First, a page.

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Geophysical expedition to the Namib completed


Without any major complications we successfully completed our 21 days geophysical survey at the Roter Kamm impact crater and the Aurus clay pan on 15 March (as part of the https://sfb1211.uni-koeln.de). The survey took us deep into the Sperrgebiet of the Namib desert, required us to shuttle food and water supplies regularly from the mining town Roshpinah located two hours off-road driving distance. With great support from the local community and the Sperrgebiet rangers we had our camp set up close to the Aurus mountains. Two existing metal rondavels protected our kitchen facilities and geophysical equipment from animals, extreme winds and dust storms, even sometimes from rain. 12 sleeping tents were set up around the camp site. A close by borehole with rather minor water quality provided us with sufficient usage water for washing and showering.

Besides beautiful night skies, magnificent desert sceneries with a variety of color spectacles we met plenty desert inhabitants - from small spiders, scorpions and snakes to many ostriches, herds of oryx antilopes, few springboks and the mostly night active hyenas and jackals. Every morning we could see the traces of hyenas and jackals around our equipment, which we left in the field overnight. Several seismic trigger cables and electromagnetic sensor lines suffered from curious and hungry mouths. For the past 100 years the Sperrgebiet remained untouched and the beautiful nature preserved. Ongoing negotiations will probably result in an opening of the Sperrgebiet as a national park for tourists. For this reason the park rangers allowed us only a few driving tracks and prohibited driving into the Roter Kamm. Consequently all geophysical measurements inside the crater had to be done with man power.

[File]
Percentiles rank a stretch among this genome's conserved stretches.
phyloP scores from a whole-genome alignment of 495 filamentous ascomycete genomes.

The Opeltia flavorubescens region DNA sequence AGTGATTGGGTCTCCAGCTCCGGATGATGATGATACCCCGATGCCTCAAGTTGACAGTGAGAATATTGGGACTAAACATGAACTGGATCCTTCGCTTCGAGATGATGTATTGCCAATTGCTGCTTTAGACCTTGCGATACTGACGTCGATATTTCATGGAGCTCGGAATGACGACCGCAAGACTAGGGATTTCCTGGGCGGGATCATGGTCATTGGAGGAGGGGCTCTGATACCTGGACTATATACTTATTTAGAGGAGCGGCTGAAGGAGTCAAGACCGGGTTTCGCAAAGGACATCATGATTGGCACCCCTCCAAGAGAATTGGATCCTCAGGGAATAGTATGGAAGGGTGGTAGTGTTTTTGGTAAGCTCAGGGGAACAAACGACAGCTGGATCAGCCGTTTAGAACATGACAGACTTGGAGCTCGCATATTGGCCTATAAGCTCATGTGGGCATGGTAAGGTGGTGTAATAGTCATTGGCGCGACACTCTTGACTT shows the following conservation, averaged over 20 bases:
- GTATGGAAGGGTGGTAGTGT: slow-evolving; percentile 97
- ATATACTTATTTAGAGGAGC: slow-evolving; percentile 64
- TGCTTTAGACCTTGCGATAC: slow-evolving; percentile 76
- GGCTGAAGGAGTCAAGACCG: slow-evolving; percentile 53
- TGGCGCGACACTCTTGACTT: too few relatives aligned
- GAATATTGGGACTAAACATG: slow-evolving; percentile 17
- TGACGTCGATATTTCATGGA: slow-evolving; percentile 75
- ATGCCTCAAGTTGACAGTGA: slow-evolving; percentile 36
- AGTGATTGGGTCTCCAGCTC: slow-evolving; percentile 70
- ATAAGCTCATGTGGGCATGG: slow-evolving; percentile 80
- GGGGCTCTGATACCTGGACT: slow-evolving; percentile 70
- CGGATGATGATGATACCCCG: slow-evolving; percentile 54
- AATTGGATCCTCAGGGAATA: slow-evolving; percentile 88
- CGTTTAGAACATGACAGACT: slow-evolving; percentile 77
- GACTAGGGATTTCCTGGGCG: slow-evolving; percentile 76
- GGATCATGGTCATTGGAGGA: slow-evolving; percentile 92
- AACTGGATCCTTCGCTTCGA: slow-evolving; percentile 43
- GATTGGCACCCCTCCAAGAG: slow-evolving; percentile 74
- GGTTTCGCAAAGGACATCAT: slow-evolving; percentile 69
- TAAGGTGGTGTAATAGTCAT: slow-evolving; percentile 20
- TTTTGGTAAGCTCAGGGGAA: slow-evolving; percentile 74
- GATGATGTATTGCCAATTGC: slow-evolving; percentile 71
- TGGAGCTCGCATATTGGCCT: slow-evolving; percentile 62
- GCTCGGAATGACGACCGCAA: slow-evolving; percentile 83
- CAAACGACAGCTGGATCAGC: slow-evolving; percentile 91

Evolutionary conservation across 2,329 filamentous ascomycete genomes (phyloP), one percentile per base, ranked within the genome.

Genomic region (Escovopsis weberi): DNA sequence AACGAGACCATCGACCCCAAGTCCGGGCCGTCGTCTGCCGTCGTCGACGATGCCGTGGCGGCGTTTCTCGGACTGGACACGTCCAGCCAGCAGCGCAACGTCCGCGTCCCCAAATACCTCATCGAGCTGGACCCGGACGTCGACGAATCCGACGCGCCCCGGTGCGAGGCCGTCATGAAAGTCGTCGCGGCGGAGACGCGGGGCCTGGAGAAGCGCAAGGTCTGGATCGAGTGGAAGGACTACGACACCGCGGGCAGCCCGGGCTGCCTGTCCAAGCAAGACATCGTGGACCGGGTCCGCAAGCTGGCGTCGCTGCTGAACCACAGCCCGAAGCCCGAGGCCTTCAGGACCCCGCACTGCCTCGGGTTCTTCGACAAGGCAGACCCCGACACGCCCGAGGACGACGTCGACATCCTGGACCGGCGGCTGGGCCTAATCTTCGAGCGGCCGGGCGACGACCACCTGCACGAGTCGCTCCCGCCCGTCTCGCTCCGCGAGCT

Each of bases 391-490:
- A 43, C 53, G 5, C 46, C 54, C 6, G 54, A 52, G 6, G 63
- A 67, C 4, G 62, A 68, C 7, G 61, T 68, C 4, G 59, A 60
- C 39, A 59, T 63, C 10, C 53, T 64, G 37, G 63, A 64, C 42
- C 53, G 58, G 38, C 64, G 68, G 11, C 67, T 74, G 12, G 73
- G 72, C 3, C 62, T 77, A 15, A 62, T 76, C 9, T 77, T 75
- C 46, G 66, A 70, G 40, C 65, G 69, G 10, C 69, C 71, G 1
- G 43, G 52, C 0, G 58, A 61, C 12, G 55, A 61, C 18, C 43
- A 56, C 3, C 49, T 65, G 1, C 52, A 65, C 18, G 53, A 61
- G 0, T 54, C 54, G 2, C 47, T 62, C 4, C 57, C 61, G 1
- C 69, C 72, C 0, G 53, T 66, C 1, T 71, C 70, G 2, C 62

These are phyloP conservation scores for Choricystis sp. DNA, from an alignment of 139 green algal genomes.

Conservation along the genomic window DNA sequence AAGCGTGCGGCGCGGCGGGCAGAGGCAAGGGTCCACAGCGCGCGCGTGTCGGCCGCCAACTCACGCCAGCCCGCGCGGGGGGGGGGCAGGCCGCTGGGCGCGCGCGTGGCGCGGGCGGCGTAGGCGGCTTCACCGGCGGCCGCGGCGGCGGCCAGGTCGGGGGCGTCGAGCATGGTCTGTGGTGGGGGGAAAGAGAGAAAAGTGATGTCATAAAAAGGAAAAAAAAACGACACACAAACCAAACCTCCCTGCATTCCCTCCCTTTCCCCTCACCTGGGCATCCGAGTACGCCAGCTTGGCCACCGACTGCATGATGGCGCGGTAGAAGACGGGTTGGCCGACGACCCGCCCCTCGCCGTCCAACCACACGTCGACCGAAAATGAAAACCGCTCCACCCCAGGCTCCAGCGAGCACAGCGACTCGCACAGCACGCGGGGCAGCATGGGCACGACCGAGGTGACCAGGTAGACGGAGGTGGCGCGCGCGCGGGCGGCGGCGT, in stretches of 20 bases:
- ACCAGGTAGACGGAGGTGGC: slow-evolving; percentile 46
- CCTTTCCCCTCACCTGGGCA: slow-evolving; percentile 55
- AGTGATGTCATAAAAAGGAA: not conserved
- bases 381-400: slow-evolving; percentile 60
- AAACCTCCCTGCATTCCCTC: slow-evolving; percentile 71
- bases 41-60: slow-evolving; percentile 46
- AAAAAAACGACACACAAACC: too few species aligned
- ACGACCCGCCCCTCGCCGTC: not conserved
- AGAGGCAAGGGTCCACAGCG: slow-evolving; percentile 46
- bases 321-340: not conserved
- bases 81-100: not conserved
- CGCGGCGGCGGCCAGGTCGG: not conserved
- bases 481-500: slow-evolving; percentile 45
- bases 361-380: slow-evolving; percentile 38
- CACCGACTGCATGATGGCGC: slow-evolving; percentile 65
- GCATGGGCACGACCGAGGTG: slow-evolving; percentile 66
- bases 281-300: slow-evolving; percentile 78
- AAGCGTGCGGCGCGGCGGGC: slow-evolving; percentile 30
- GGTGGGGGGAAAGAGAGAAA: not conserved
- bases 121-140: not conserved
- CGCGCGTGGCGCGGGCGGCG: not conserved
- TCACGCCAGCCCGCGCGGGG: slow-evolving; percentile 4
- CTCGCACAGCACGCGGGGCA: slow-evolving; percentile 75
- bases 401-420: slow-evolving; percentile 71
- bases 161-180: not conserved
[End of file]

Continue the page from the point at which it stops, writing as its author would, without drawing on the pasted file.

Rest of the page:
On the geophysical side - the Aurus clay pan could efficiently be covered by two long seismic and electromagnetic transects at extremely high resolution. Preliminary results show that the clay pan is larger than expected and visible from satellite images, since the periphery is covered by younger fluvial deposits. Clear seismic refraction traces with high p-wave velocities and electromagnetic data indicate bedrock already at depths of roughly 15-20 meters. The clay sediment record, recovered with a simple coring device down to four meters, will provide important information concerning past pluvial periods. Although access was difficult, we surveyed two electromagnetic transects across the Roter Kamm, of which one transect extended 10 km over the crater rim towards the Aurus mountains. First results are extremely convincing and showed a bowl shape basement resistor with a maximum depth of 350 meters at the crater center. But also some interesting internal layering is imaged within the upper 150 meters that need further analysis and an integration of seismics, magnetics and geological background for a concise understanding. Halftime of our survey we hosted 20 UNAM students for one night in our camp and gave an half day introductory tutorial to the project including a short geophysical field practice on EM and seismic methods.

All our team efforts and long term preparations were totally worth it - we return home with plenty of good data and rich experiences. A big thanks goes out to the complete team and all involved people.